What should I do if my diabetes skin itching is severe?

 

If you are experiencing severe diabetes skin itching, you may want to consider using natural remedies instead of over-the-counter treatments. Some of the best home remedies for treating diabetes skin itching include using topical lotions and creams, taking oral supplements, and using botanical extracts. It is also important to consult with a healthcare professional before using any home remedies if you are unfamiliar with them.

What are the side effects of using natural treatments for diabetes skin itching?

 

There are a variety of side effects that can occur when using natural treatments for diabetes skin itching. Some of these side effects can include skin irritation, redness, and swelling.

It is important to speak with a healthcare professional before starting any new treatment plan for diabetes skin itching in order to ensure that you are taking care of your skin the best way possible. Additionally, it is important to monitor your progress and adjust your treatment plan as needed.

What essential oils can be used to treat diabetes skin itching?

 

Peppermint oil is a great option for treating diabetes skin itching as it’s a natural anti-inflammatory. Tea tree oil is also a good choice as it has anti-bacterial and anti-fungal properties, which can help to treat diabetes skin itching.

Lavender oil is an excellent option for treating general skin irritation, as it’s antiseptic and has a calming effect. Cedarwood oil can be used to moisturize the skin, and jojoba oil can be used to help improve skin elasticity and hydration levels.

What herbs can help reduce the itching and inflammation associated with diabetes?

 

There are many herbs and spices that can help reduce the inflammation and itching associated with diabetes. Some of these remedies include chamomile tea, calendula oil, oregano oil, and lavender oil.

To apply these herbs topically, you can use a topical cream or ointment. Apply it twice daily to the skin affected by diabetes. If oral supplements are necessary, take them on a daily basis.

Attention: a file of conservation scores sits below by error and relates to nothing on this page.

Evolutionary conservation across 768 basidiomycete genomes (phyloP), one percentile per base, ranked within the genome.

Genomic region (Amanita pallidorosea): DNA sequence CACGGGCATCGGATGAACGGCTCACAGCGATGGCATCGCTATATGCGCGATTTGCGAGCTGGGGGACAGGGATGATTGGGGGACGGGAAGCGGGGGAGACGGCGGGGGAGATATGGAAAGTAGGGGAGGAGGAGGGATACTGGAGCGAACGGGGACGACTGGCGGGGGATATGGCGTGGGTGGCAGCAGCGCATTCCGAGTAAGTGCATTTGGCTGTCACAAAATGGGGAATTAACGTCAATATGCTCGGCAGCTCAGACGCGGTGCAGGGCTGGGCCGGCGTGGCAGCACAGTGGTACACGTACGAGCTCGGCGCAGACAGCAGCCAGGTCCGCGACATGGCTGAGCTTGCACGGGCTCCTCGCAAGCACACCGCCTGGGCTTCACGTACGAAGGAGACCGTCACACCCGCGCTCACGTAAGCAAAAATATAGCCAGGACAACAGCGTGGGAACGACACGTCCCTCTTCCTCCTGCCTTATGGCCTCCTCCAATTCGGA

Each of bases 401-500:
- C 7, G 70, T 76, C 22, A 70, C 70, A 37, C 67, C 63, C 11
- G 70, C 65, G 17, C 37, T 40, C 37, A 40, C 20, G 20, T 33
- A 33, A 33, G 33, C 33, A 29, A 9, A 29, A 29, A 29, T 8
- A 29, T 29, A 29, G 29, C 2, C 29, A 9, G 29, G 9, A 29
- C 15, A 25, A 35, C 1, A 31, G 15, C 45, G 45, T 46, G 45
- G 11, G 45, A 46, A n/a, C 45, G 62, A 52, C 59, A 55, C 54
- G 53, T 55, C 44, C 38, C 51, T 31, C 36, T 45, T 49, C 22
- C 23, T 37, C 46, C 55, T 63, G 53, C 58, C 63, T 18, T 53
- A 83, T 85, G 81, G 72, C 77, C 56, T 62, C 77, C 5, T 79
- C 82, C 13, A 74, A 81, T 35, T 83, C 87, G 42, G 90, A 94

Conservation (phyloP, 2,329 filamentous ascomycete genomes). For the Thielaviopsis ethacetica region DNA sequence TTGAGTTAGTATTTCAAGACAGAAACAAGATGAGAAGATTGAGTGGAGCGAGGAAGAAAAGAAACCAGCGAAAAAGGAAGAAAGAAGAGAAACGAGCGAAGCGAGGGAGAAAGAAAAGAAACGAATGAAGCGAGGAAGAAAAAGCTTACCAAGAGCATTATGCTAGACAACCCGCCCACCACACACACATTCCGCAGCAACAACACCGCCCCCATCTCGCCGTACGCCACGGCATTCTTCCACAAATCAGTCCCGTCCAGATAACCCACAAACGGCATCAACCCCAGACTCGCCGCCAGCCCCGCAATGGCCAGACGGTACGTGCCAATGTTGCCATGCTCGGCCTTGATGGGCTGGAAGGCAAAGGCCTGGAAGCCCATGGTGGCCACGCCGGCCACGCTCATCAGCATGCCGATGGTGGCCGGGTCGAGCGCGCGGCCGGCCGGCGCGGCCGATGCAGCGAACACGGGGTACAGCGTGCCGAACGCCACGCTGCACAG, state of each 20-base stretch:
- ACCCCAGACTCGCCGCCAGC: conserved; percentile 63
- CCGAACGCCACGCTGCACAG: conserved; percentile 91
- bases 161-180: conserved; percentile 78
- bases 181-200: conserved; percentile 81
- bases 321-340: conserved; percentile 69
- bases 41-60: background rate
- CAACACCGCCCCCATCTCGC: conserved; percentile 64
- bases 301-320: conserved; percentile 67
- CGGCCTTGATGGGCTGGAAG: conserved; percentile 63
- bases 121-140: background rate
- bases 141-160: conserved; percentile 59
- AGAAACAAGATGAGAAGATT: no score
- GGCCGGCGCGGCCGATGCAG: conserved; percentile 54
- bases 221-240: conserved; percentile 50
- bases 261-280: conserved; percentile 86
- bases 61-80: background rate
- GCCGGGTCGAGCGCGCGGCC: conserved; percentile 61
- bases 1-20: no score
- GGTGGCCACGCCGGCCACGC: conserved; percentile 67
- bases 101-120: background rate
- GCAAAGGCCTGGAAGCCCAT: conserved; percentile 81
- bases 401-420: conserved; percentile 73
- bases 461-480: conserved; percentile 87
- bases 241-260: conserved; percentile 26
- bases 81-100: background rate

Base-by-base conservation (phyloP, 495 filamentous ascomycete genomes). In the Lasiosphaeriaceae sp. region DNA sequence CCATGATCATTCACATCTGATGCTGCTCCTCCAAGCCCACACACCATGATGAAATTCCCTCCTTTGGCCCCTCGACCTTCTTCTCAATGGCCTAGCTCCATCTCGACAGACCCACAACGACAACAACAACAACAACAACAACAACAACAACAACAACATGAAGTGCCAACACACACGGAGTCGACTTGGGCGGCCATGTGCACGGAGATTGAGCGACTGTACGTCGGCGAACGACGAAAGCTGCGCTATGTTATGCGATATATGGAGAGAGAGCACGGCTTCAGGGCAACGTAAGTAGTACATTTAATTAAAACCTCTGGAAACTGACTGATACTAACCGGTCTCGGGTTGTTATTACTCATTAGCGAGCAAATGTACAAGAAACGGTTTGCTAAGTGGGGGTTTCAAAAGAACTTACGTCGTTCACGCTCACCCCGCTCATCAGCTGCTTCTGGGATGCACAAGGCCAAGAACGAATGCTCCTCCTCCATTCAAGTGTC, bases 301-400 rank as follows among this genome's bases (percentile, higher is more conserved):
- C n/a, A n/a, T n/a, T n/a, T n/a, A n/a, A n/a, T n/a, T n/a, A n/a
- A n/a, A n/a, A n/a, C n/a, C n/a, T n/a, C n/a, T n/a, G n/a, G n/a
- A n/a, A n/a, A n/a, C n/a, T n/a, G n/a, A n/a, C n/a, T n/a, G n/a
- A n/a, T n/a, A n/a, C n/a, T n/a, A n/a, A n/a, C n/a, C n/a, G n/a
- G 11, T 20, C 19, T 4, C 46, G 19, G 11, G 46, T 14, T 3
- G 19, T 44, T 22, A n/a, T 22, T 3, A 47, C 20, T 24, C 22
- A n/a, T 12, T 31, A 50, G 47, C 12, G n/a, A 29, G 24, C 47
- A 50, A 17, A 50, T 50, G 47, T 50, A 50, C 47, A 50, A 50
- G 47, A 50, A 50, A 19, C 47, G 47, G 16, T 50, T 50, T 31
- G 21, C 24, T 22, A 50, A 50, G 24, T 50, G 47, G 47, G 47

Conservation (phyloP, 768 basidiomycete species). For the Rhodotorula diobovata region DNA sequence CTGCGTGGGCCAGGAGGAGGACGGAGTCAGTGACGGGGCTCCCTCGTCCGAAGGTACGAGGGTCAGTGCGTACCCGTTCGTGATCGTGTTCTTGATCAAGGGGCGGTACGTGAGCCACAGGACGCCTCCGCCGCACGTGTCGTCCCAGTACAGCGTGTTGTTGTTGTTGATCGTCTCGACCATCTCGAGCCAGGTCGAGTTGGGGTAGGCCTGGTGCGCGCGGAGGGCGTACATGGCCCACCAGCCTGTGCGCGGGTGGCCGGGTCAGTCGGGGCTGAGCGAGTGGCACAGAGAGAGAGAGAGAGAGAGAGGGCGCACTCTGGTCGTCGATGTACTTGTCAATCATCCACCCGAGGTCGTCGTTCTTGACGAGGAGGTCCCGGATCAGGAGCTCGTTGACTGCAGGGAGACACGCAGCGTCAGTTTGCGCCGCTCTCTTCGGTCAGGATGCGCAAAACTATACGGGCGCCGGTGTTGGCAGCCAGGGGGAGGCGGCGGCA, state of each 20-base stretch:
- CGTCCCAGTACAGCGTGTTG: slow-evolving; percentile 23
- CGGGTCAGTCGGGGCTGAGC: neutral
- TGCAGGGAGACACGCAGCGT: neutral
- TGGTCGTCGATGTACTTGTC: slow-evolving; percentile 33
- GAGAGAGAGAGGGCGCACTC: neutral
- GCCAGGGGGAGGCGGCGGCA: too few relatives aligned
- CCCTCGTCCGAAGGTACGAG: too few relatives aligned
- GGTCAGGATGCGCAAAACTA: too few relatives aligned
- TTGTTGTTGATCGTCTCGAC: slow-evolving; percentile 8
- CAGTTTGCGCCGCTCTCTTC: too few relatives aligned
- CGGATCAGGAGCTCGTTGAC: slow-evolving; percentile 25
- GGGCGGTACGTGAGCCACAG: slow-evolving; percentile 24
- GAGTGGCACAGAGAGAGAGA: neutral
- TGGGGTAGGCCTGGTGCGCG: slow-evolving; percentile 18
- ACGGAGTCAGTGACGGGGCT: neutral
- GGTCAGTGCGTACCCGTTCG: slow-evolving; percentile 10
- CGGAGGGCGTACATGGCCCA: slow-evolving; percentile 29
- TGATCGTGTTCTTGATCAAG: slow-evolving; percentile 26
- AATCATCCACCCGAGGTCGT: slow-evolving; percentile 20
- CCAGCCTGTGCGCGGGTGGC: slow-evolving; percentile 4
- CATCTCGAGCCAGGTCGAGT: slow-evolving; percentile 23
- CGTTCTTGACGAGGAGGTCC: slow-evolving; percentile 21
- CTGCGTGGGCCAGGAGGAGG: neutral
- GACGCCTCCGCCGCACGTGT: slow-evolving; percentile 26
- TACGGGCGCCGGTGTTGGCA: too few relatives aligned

What should I do if my home remedies for diabetes skin itching don’t work?

 

If your home remedies for diabetes skin itching don’t seem to be working, it might be a good idea to consult with a healthcare professional.

Professionals may prescribe topical treatments such as corticosteroids or antihistamines. Additionally, they may also suggest diet modifications such as avoiding sugar and processed foods.

Can I use over-the-counter medications to treat diabetes skin itching?

 

There is no one-size-fits-all answer to the question of whether over-the-counter medications can be used to treat diabetes skin itching. However, various reports suggest that calamine lotion, hydrocortisone cream, and antihistamines can be helpful in relieving this condition. It is best to speak to your healthcare professional about the best treatment plan for you.

Conclusion

 

It’s important to understand that skin conditions like itching, rash, and dry skin can be a sign of diabetes. The first step in treating diabetes skin itching is recognizing it for what it is. If you’ve been struggling with skin conditions, it’s best to consult a medical expert.

Home remedies can help the condition improve, but it’s best to consult a skin care expert for treatment options as well. It’s crucial to look out for changes in the condition and seek treatment early on.

 

 

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I Regret My Laser Eye Surgery for My Wedding—Here’s What I Wish I Knew

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I Regret My Laser Eye Surgery for My Wedding—Here’s What I Wish I Knew

Laser eye surgery is often touted as a miracle solution for those tired of glasses and contact lenses. But what happens when this seemingly perfect procedure goes wrong? This is the story of Erin Orchard, who underwent laser eye surgery to make her wedding day perfect, only to face unexpected and prolonged consequences. Her journey underscores the importance of informed consent and thorough communication in healthcare.

Deciding on Laser Eye Surgery

In 2019, at the age of 31, Erin Orchard decided to undergo eye surgery. The reasoning behind this decision was deeply personal. She was engaged and struggling with contact lenses for her upcoming wedding, just a few months away. While it may seem like a minor inconvenience, it was significant to her at the time.

Recommendations and Evaluation

Erin’s mother and several friends had undergone laser eye surgery and recommended it. The allure of being free from glasses or contacts on her wedding day, especially given her active lifestyle and frequent gym visits, was compelling.

She made an appointment to see if she was a candidate for the surgery. After a thorough evaluation, she was confirmed as a perfect candidate. Erin spent roughly a month weighing the pros and cons before deciding to proceed.

The Assurance of Safety

The surgeon assured Erin that the procedure was extremely safe, calling it one of the safest surgeries in the world. He spent considerable time convincing her of its safety, which was crucial as she was quite anxious.

Potential Risks Mentioned

The surgeon highlighted that he had treated professional athletes who quickly returned to their sports after surgery. He mentioned potential downsides, like mild dry eye and the possibility of needing glasses again in the future. However, the risk of corneal neuralgia was not discussed, nor was it included on the consent form.

The Day of the Surgery

On the day of the surgery, Erin was very anxious. The thought of something going inside her eye was daunting. Her incredibly supportive partner accompanied her.

Change of Procedure